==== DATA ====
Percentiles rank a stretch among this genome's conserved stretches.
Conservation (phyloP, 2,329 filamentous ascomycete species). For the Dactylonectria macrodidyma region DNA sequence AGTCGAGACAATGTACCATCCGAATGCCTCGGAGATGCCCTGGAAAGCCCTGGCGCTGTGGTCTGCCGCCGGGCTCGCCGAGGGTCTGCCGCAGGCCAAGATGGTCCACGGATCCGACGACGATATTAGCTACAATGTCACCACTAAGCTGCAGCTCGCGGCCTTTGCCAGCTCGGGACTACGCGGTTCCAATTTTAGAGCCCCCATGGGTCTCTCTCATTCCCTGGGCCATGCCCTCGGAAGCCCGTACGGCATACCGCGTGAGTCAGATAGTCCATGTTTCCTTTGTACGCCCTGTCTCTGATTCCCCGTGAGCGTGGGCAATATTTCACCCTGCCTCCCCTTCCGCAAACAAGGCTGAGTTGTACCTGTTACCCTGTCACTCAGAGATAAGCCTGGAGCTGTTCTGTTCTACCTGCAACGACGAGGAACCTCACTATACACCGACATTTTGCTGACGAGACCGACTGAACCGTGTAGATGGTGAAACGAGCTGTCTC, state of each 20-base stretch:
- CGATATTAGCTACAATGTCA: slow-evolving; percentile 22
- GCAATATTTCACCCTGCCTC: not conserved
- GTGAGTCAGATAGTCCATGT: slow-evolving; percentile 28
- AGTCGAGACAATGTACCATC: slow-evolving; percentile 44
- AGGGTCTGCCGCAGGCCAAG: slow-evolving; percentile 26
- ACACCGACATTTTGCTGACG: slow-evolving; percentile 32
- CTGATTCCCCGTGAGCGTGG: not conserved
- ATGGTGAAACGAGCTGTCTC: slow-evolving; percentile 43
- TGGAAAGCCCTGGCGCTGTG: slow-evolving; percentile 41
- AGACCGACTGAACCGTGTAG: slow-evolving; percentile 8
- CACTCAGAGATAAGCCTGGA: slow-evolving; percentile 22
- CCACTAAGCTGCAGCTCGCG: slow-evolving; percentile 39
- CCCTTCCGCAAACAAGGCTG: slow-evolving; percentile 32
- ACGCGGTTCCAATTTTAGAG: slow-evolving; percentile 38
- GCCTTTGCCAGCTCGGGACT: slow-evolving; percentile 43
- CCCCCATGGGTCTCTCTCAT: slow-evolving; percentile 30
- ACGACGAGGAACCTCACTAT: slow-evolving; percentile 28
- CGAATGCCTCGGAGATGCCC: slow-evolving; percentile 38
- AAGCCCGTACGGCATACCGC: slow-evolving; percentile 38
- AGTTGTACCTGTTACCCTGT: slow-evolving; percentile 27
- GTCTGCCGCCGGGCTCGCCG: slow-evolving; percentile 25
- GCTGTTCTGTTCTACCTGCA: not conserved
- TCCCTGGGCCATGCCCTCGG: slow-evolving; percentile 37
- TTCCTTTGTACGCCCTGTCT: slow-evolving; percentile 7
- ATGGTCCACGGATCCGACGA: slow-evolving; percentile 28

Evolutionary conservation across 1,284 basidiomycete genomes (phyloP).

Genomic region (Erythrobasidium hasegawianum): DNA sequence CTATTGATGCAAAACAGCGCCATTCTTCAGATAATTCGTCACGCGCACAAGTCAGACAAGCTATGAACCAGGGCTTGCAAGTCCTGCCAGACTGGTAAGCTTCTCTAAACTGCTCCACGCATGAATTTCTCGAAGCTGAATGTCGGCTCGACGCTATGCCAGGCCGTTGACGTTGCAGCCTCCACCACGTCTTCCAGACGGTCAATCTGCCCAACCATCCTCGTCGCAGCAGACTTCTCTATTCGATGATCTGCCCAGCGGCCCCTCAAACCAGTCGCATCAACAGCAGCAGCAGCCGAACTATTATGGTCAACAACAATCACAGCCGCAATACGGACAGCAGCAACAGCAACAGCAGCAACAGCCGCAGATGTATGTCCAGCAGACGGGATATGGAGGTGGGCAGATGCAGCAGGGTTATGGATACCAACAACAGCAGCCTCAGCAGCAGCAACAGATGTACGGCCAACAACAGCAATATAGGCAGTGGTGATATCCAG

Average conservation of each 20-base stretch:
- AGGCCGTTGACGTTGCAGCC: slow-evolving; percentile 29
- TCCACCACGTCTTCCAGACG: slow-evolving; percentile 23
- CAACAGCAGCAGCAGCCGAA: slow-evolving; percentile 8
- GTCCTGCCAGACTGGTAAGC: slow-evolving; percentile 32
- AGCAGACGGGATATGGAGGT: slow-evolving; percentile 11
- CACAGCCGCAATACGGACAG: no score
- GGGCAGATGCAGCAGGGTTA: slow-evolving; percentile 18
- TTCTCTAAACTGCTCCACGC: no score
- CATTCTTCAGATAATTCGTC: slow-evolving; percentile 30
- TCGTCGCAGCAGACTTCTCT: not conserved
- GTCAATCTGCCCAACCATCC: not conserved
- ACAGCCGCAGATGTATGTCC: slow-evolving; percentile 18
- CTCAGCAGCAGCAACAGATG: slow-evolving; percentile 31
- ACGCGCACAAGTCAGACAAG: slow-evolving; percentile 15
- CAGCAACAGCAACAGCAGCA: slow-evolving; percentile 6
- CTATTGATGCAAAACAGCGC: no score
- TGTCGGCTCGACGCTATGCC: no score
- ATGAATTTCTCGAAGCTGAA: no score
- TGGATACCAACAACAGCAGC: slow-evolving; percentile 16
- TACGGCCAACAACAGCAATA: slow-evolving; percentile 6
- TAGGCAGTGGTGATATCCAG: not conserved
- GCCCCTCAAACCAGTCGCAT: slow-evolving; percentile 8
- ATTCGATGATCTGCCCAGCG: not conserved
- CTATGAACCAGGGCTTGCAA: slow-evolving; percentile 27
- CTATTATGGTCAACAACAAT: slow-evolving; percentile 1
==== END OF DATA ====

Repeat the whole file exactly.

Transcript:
Percentiles rank a stretch among this genome's conserved stretches.
Conservation (phyloP, 2,329 filamentous ascomycete species). For the Dactylonectria macrodidyma region DNA sequence AGTCGAGACAATGTACCATCCGAATGCCTCGGAGATGCCCTGGAAAGCCCTGGCGCTGTGGTCTGCCGCCGGGCTCGCCGAGGGTCTGCCGCAGGCCAAGATGGTCCACGGATCCGACGACGATATTAGCTACAATGTCACCACTAAGCTGCAGCTCGCGGCCTTTGCCAGCTCGGGACTACGCGGTTCCAATTTTAGAGCCCCCATGGGTCTCTCTCATTCCCTGGGCCATGCCCTCGGAAGCCCGTACGGCATACCGCGTGAGTCAGATAGTCCATGTTTCCTTTGTACGCCCTGTCTCTGATTCCCCGTGAGCGTGGGCAATATTTCACCCTGCCTCCCCTTCCGCAAACAAGGCTGAGTTGTACCTGTTACCCTGTCACTCAGAGATAAGCCTGGAGCTGTTCTGTTCTACCTGCAACGACGAGGAACCTCACTATACACCGACATTTTGCTGACGAGACCGACTGAACCGTGTAGATGGTGAAACGAGCTGTCTC, state of each 20-base stretch:
- CGATATTAGCTACAATGTCA: slow-evolving; percentile 22
- GCAATATTTCACCCTGCCTC: not conserved
- GTGAGTCAGATAGTCCATGT: slow-evolving; percentile 28
- AGTCGAGACAATGTACCATC: slow-evolving; percentile 44
- AGGGTCTGCCGCAGGCCAAG: slow-evolving; percentile 26
- ACACCGACATTTTGCTGACG: slow-evolving; percentile 32
- CTGATTCCCCGTGAGCGTGG: not conserved
- ATGGTGAAACGAGCTGTCTC: slow-evolving; percentile 43
- TGGAAAGCCCTGGCGCTGTG: slow-evolving; percentile 41
- AGACCGACTGAACCGTGTAG: slow-evolving; percentile 8
- CACTCAGAGATAAGCCTGGA: slow-evolving; percentile 22
- CCACTAAGCTGCAGCTCGCG: slow-evolving; percentile 39
- CCCTTCCGCAAACAAGGCTG: slow-evolving; percentile 32
- ACGCGGTTCCAATTTTAGAG: slow-evolving; percentile 38
- GCCTTTGCCAGCTCGGGACT: slow-evolving; percentile 43
- CCCCCATGGGTCTCTCTCAT: slow-evolving; percentile 30
- ACGACGAGGAACCTCACTAT: slow-evolving; percentile 28
- CGAATGCCTCGGAGATGCCC: slow-evolving; percentile 38
- AAGCCCGTACGGCATACCGC: slow-evolving; percentile 38
- AGTTGTACCTGTTACCCTGT: slow-evolving; percentile 27
- GTCTGCCGCCGGGCTCGCCG: slow-evolving; percentile 25
- GCTGTTCTGTTCTACCTGCA: not conserved
- TCCCTGGGCCATGCCCTCGG: slow-evolving; percentile 37
- TTCCTTTGTACGCCCTGTCT: slow-evolving; percentile 7
- ATGGTCCACGGATCCGACGA: slow-evolving; percentile 28

Evolutionary conservation across 1,284 basidiomycete genomes (phyloP).

Genomic region (Erythrobasidium hasegawianum): DNA sequence CTATTGATGCAAAACAGCGCCATTCTTCAGATAATTCGTCACGCGCACAAGTCAGACAAGCTATGAACCAGGGCTTGCAAGTCCTGCCAGACTGGTAAGCTTCTCTAAACTGCTCCACGCATGAATTTCTCGAAGCTGAATGTCGGCTCGACGCTATGCCAGGCCGTTGACGTTGCAGCCTCCACCACGTCTTCCAGACGGTCAATCTGCCCAACCATCCTCGTCGCAGCAGACTTCTCTATTCGATGATCTGCCCAGCGGCCCCTCAAACCAGTCGCATCAACAGCAGCAGCAGCCGAACTATTATGGTCAACAACAATCACAGCCGCAATACGGACAGCAGCAACAGCAACAGCAGCAACAGCCGCAGATGTATGTCCAGCAGACGGGATATGGAGGTGGGCAGATGCAGCAGGGTTATGGATACCAACAACAGCAGCCTCAGCAGCAGCAACAGATGTACGGCCAACAACAGCAATATAGGCAGTGGTGATATCCAG

Average conservation of each 20-base stretch:
- AGGCCGTTGACGTTGCAGCC: slow-evolving; percentile 29
- TCCACCACGTCTTCCAGACG: slow-evolving; percentile 23
- CAACAGCAGCAGCAGCCGAA: slow-evolving; percentile 8
- GTCCTGCCAGACTGGTAAGC: slow-evolving; percentile 32
- AGCAGACGGGATATGGAGGT: slow-evolving; percentile 11
- CACAGCCGCAATACGGACAG: no score
- GGGCAGATGCAGCAGGGTTA: slow-evolving; percentile 18
- TTCTCTAAACTGCTCCACGC: no score
- CATTCTTCAGATAATTCGTC: slow-evolving; percentile 30
- TCGTCGCAGCAGACTTCTCT: not conserved
- GTCAATCTGCCCAACCATCC: not conserved
- ACAGCCGCAGATGTATGTCC: slow-evolving; percentile 18
- CTCAGCAGCAGCAACAGATG: slow-evolving; percentile 31
- ACGCGCACAAGTCAGACAAG: slow-evolving; percentile 15
- CAGCAACAGCAACAGCAGCA: slow-evolving; percentile 6
- CTATTGATGCAAAACAGCGC: no score
- TGTCGGCTCGACGCTATGCC: no score
- ATGAATTTCTCGAAGCTGAA: no score
- TGGATACCAACAACAGCAGC: slow-evolving; percentile 16
- TACGGCCAACAACAGCAATA: slow-evolving; percentile 6
- TAGGCAGTGGTGATATCCAG: not conserved
- GCCCCTCAAACCAGTCGCAT: slow-evolving; percentile 8
- ATTCGATGATCTGCCCAGCG: not conserved
- CTATGAACCAGGGCTTGCAA: slow-evolving; percentile 27
- CTATTATGGTCAACAACAAT: slow-evolving; percentile 1